Ebook Sales

I’m going to talk about myself and my book sales.  It’s certainly not to rub it in anyone’s face, but rather as an examination of marketing efforts.  And frankly, I can’t use anyone else as an example because I don’t have access to their sales figures.

3 so far

On June 29th, 2014 I published my first ebook, Recognized Expert Status.  In the 7 months since then, I’ve put out two more ebooks.  Right now, they are all available only on Amazon for the Kindle.  It’s not the only market for ebooks, but percentage-wise it’s the largest.  The other sites, like Apple’s iBooks, or B&N’s Nook store, simply don’t add up to the possible market I have on Amazon.  That said, I do intend to offer my current and forthcoming books on the other platforms as well.

In addition each book is also available as a print copy as well.  Again, I’m going through Amazon – this time through a division called CreateSpace.  They’re a Print On Demand (POD) printer – I can’t really call them a publisher.  Like with an ebook, the author or sponsor (publisher) needs to supply them with all the elements in place to print a readable edition.

The ebooks are also available for “borrowing” via their program, Kindle Unlimited (KU).  For $10/month, you can borrow as many books as you can read on your Kindle, with a limit of 10 titles “borrowed” at any given time.  So if I wanted to borrow an 11th title, I’d have to return one title (remove it from my Kindle) before I could download number 11.

Sales so far

So far, I’m averaging about one sale or borrow every other day.  That’s across all 3 titles, not per ebook.  My latest book, Profitable Web Hosting which was released in November 2014, is currently the most popular.  I’ll talk about why that’s interesting in a minute.  It’s also the longest.  I’ve added more pages per book as I’ve progressed.  My middle book, Membership Site Design is next in popularity.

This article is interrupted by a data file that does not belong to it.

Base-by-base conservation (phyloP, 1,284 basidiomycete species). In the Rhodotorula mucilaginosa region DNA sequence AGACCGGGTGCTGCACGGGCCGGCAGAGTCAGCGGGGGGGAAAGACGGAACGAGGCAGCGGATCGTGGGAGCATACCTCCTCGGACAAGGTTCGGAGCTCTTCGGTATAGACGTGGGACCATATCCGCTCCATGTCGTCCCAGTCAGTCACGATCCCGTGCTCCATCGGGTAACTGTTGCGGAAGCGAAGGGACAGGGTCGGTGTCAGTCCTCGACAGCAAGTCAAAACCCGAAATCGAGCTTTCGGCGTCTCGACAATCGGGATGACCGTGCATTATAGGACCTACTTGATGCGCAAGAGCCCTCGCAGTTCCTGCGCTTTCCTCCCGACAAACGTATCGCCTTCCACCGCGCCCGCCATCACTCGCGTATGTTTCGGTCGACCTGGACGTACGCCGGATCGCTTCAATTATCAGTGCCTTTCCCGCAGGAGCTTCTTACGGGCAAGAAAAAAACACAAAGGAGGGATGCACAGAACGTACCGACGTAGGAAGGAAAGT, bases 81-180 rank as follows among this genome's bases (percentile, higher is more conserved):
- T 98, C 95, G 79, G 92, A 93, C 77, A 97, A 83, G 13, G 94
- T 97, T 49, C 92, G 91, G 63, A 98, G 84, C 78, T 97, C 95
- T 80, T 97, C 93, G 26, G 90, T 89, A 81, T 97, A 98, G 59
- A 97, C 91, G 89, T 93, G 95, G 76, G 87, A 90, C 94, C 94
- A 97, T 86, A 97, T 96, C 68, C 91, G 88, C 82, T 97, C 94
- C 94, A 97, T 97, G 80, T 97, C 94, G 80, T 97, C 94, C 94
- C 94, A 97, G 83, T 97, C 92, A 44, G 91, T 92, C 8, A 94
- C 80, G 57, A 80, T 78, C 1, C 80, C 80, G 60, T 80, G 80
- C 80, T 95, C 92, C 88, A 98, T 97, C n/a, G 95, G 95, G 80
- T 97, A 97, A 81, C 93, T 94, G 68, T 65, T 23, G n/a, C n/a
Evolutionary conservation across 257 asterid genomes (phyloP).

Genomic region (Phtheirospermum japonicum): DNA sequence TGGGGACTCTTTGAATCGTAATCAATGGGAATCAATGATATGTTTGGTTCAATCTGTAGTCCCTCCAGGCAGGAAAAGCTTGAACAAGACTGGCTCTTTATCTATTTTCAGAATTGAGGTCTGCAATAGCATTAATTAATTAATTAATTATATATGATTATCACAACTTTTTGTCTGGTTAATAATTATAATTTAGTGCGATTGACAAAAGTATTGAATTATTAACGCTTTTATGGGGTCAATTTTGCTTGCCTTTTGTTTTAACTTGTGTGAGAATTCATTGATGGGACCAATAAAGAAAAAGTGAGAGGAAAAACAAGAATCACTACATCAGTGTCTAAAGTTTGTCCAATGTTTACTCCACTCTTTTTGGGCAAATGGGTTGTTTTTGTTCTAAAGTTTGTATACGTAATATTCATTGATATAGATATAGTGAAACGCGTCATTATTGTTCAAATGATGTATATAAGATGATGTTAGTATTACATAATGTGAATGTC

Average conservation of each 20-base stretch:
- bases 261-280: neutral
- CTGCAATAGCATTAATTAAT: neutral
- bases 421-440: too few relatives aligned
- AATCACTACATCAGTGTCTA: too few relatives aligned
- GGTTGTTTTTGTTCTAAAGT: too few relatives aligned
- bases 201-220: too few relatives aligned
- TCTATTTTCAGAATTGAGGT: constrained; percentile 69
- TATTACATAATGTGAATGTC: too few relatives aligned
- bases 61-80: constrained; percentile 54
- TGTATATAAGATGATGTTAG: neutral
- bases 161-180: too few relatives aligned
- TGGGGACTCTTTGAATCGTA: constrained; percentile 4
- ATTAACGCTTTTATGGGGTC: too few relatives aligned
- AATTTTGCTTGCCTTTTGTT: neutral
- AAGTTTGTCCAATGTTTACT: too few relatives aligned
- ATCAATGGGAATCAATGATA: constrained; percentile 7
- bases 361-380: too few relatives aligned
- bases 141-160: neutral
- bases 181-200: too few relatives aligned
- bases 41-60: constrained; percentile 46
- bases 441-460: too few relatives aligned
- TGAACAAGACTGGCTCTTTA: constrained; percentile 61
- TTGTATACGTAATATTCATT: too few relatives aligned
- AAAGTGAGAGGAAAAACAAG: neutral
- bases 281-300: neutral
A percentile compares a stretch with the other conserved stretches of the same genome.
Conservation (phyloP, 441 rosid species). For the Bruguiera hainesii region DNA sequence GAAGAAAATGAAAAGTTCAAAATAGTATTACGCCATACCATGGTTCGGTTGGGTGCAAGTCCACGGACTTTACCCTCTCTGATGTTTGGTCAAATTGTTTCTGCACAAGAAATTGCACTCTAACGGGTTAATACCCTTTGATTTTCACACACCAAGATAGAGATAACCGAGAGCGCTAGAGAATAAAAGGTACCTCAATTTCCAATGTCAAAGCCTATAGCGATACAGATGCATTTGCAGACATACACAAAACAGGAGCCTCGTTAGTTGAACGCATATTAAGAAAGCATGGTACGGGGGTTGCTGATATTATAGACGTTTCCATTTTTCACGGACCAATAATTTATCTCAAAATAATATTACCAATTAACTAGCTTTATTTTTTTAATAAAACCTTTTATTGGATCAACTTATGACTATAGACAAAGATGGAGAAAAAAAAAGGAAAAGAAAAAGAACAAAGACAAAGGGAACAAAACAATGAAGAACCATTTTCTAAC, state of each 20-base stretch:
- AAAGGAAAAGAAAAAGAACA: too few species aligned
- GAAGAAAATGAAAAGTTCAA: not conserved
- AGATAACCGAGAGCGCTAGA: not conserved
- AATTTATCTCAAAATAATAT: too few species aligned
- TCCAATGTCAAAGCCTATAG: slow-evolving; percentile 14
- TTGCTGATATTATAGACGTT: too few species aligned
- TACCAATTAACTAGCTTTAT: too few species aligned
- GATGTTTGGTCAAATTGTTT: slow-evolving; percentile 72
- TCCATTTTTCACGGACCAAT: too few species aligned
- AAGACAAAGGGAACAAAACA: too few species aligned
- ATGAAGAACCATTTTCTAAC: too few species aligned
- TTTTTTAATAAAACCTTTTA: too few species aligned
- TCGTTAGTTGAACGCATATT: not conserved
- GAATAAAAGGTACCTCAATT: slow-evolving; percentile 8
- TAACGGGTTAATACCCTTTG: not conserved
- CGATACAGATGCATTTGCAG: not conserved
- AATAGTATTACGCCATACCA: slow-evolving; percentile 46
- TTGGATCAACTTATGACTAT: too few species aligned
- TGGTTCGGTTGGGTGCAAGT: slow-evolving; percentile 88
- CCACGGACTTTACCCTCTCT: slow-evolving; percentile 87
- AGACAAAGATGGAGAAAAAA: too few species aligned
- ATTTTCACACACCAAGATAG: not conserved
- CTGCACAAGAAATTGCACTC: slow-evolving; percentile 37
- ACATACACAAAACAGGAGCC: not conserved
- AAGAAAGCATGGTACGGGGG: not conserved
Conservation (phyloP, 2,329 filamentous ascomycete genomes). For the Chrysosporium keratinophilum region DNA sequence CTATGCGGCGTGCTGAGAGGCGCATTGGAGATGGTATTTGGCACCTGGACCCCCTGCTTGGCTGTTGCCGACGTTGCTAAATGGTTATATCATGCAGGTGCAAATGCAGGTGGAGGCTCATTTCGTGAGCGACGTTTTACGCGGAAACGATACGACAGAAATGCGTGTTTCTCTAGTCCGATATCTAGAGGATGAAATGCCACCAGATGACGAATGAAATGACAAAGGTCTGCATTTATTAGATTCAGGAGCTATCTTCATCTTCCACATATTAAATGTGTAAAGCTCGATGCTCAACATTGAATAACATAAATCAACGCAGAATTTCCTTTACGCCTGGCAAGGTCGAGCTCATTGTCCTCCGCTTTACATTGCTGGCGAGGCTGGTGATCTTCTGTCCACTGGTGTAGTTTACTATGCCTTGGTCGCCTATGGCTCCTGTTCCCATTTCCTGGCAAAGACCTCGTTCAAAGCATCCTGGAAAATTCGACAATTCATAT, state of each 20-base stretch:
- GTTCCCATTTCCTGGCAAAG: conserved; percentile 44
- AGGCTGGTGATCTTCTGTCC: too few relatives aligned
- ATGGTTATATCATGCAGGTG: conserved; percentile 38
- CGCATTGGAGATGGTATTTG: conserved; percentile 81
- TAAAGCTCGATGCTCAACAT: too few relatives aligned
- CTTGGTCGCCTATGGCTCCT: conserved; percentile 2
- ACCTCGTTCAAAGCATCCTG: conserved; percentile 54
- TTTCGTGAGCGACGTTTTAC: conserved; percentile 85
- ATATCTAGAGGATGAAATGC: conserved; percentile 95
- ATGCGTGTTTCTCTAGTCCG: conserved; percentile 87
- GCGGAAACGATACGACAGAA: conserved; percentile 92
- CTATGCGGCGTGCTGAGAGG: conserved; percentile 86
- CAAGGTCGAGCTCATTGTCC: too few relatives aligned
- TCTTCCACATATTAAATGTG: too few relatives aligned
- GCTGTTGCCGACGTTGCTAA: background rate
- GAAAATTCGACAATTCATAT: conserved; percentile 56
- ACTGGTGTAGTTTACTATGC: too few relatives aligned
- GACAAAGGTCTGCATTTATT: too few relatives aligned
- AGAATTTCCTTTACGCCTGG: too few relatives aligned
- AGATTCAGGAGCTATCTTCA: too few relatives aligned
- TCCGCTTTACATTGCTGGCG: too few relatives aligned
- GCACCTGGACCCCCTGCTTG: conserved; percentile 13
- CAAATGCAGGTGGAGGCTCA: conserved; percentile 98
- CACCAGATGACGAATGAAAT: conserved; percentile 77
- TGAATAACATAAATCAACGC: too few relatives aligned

Marketing efforts

Funny – for a guy who runs a marketing firm, I’m really not marketing my ebooks or their companion web sites.

A couple pieces of advice you’ll hear over and over again as an indie author (or authorpreneur):

  1. The best sales tool is more books, which means instead of trying to market one book, put out multiple books and use each one to cross promote the others.
  2. Make sure you have at least ten 4 or 5 star reviews on Amazon for each title.  This is supposed to be social proof (a good version of peer pressure) that your book is worth reading because other people like it.

I have joined a number of groups on Facebook meant for promoting ebooks.  I’ve spent a few hours designing graphics and generating affiliate links for my titles, and posting the information in the groups.  But if everyone is in a group to shout about their own titles, who is there to actually look at your ad and actually purchase it?

In addition, I’ve created a few video book trailers (kind of like movie trailers) and posted them online.  Again, the groups seem to be catering to those people looking for a place to post their videos, not people looking for books to buy.

To put it bluntly: sales happen when you can solve a problem for someone, or scratch their itch.  These promotion groups exist to scratch the itch of people looking to promote their books.  They’ve not actually peddling the books to potential readers.

I did try to do a blog tour with one of my books.  Essentially, that’s where you can do guest posts on other peoples’ blogs, and maybe get a canned interview posted.  Theoretically, these sites have a better chance of drawing in potential readers, because the site owner is telling them about new ebooks.  However, I quickly discovered that non-fiction business books aren’t a popular staple for blog tours.  I wound up being featured on a couple romance sites, and a fantasy site.  I got some great reviews, but no sales.


Right now my most popular ebook, Profitable Web Hosting, doesn’t have any reviews at all.  The one with the most positive reviews sells the fewest copies.  I’m used to being strange, going against the grain, but this definitely different than most other authors out there.  It is important to get reviews, and frankly I really want honest reviews for each book.  It’s just going to have to be one of my goals going forward.

Going forward

I’ll be posting more about marketing in general, and specifically about my efforts in marketing my own books.  I know, kind of like looking in a mirror at a mirror and seeing hundreds of images into infinity.  Examining my own navel.  Watch this space!  Hehe.

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